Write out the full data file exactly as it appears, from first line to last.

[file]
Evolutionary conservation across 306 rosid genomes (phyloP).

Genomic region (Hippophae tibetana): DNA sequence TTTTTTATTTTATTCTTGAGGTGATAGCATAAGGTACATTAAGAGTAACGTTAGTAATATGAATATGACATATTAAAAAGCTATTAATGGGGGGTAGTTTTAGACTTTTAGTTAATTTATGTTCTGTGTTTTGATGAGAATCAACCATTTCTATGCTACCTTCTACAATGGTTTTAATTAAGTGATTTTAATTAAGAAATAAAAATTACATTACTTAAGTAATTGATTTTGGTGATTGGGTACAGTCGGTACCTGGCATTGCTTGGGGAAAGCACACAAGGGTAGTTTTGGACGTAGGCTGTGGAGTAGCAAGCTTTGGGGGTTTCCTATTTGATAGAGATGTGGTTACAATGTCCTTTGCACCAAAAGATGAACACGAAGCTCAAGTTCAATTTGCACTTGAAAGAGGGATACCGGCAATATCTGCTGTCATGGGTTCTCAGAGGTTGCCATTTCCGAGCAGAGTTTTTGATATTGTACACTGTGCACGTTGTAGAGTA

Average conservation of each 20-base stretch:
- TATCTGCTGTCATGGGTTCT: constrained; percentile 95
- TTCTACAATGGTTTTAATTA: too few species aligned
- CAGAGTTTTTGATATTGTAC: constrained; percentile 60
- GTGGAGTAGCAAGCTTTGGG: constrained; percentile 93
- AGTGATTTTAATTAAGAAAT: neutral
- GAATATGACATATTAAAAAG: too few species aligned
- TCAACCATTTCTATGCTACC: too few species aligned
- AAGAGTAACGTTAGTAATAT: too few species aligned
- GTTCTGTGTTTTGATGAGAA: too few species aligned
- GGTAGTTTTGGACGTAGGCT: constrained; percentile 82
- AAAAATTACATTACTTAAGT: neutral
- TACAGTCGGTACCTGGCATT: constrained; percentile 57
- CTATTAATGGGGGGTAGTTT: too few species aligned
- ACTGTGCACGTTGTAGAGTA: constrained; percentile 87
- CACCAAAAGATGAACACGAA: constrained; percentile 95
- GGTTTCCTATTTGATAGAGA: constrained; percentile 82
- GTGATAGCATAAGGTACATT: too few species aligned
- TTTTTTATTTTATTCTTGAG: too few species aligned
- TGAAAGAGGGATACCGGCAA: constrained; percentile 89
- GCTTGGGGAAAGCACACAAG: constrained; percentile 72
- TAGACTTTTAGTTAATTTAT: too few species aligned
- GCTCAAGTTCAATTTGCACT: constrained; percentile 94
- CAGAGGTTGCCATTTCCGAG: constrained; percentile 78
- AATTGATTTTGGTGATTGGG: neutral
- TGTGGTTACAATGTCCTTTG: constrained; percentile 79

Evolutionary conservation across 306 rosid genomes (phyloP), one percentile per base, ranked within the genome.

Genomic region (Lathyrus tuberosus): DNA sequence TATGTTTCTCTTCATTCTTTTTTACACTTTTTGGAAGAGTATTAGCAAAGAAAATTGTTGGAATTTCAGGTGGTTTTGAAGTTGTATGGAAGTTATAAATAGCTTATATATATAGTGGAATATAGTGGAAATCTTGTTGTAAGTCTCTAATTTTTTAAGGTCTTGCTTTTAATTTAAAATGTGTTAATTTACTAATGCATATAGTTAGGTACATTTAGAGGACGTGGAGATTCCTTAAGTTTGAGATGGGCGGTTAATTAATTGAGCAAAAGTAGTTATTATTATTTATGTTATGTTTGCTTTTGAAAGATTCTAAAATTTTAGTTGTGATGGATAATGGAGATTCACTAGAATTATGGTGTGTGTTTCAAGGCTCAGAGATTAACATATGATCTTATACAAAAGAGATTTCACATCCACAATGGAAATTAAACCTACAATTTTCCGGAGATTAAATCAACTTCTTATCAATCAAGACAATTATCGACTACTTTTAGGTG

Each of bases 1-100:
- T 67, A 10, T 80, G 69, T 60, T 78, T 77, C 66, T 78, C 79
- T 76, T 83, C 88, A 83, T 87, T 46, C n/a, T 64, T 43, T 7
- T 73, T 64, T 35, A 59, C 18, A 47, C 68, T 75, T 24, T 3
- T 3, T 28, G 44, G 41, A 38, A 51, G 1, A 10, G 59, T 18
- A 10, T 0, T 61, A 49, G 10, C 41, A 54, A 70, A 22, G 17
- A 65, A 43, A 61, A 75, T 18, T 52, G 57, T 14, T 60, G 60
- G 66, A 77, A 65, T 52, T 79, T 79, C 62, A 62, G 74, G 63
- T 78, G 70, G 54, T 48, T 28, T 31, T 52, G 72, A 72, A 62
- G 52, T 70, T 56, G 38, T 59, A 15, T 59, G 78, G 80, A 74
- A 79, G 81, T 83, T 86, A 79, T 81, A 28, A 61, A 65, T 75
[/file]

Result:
Evolutionary conservation across 306 rosid genomes (phyloP).

Genomic region (Hippophae tibetana): DNA sequence TTTTTTATTTTATTCTTGAGGTGATAGCATAAGGTACATTAAGAGTAACGTTAGTAATATGAATATGACATATTAAAAAGCTATTAATGGGGGGTAGTTTTAGACTTTTAGTTAATTTATGTTCTGTGTTTTGATGAGAATCAACCATTTCTATGCTACCTTCTACAATGGTTTTAATTAAGTGATTTTAATTAAGAAATAAAAATTACATTACTTAAGTAATTGATTTTGGTGATTGGGTACAGTCGGTACCTGGCATTGCTTGGGGAAAGCACACAAGGGTAGTTTTGGACGTAGGCTGTGGAGTAGCAAGCTTTGGGGGTTTCCTATTTGATAGAGATGTGGTTACAATGTCCTTTGCACCAAAAGATGAACACGAAGCTCAAGTTCAATTTGCACTTGAAAGAGGGATACCGGCAATATCTGCTGTCATGGGTTCTCAGAGGTTGCCATTTCCGAGCAGAGTTTTTGATATTGTACACTGTGCACGTTGTAGAGTA

Average conservation of each 20-base stretch:
- TATCTGCTGTCATGGGTTCT: constrained; percentile 95
- TTCTACAATGGTTTTAATTA: too few species aligned
- CAGAGTTTTTGATATTGTAC: constrained; percentile 60
- GTGGAGTAGCAAGCTTTGGG: constrained; percentile 93
- AGTGATTTTAATTAAGAAAT: neutral
- GAATATGACATATTAAAAAG: too few species aligned
- TCAACCATTTCTATGCTACC: too few species aligned
- AAGAGTAACGTTAGTAATAT: too few species aligned
- GTTCTGTGTTTTGATGAGAA: too few species aligned
- GGTAGTTTTGGACGTAGGCT: constrained; percentile 82
- AAAAATTACATTACTTAAGT: neutral
- TACAGTCGGTACCTGGCATT: constrained; percentile 57
- CTATTAATGGGGGGTAGTTT: too few species aligned
- ACTGTGCACGTTGTAGAGTA: constrained; percentile 87
- CACCAAAAGATGAACACGAA: constrained; percentile 95
- GGTTTCCTATTTGATAGAGA: constrained; percentile 82
- GTGATAGCATAAGGTACATT: too few species aligned
- TTTTTTATTTTATTCTTGAG: too few species aligned
- TGAAAGAGGGATACCGGCAA: constrained; percentile 89
- GCTTGGGGAAAGCACACAAG: constrained; percentile 72
- TAGACTTTTAGTTAATTTAT: too few species aligned
- GCTCAAGTTCAATTTGCACT: constrained; percentile 94
- CAGAGGTTGCCATTTCCGAG: constrained; percentile 78
- AATTGATTTTGGTGATTGGG: neutral
- TGTGGTTACAATGTCCTTTG: constrained; percentile 79

Evolutionary conservation across 306 rosid genomes (phyloP), one percentile per base, ranked within the genome.

Genomic region (Lathyrus tuberosus): DNA sequence TATGTTTCTCTTCATTCTTTTTTACACTTTTTGGAAGAGTATTAGCAAAGAAAATTGTTGGAATTTCAGGTGGTTTTGAAGTTGTATGGAAGTTATAAATAGCTTATATATATAGTGGAATATAGTGGAAATCTTGTTGTAAGTCTCTAATTTTTTAAGGTCTTGCTTTTAATTTAAAATGTGTTAATTTACTAATGCATATAGTTAGGTACATTTAGAGGACGTGGAGATTCCTTAAGTTTGAGATGGGCGGTTAATTAATTGAGCAAAAGTAGTTATTATTATTTATGTTATGTTTGCTTTTGAAAGATTCTAAAATTTTAGTTGTGATGGATAATGGAGATTCACTAGAATTATGGTGTGTGTTTCAAGGCTCAGAGATTAACATATGATCTTATACAAAAGAGATTTCACATCCACAATGGAAATTAAACCTACAATTTTCCGGAGATTAAATCAACTTCTTATCAATCAAGACAATTATCGACTACTTTTAGGTG

Each of bases 1-100:
- T 67, A 10, T 80, G 69, T 60, T 78, T 77, C 66, T 78, C 79
- T 76, T 83, C 88, A 83, T 87, T 46, C n/a, T 64, T 43, T 7
- T 73, T 64, T 35, A 59, C 18, A 47, C 68, T 75, T 24, T 3
- T 3, T 28, G 44, G 41, A 38, A 51, G 1, A 10, G 59, T 18
- A 10, T 0, T 61, A 49, G 10, C 41, A 54, A 70, A 22, G 17
- A 65, A 43, A 61, A 75, T 18, T 52, G 57, T 14, T 60, G 60
- G 66, A 77, A 65, T 52, T 79, T 79, C 62, A 62, G 74, G 63
- T 78, G 70, G 54, T 48, T 28, T 31, T 52, G 72, A 72, A 62
- G 52, T 70, T 56, G 38, T 59, A 15, T 59, G 78, G 80, A 74
- A 79, G 81, T 83, T 86, A 79, T 81, A 28, A 61, A 65, T 75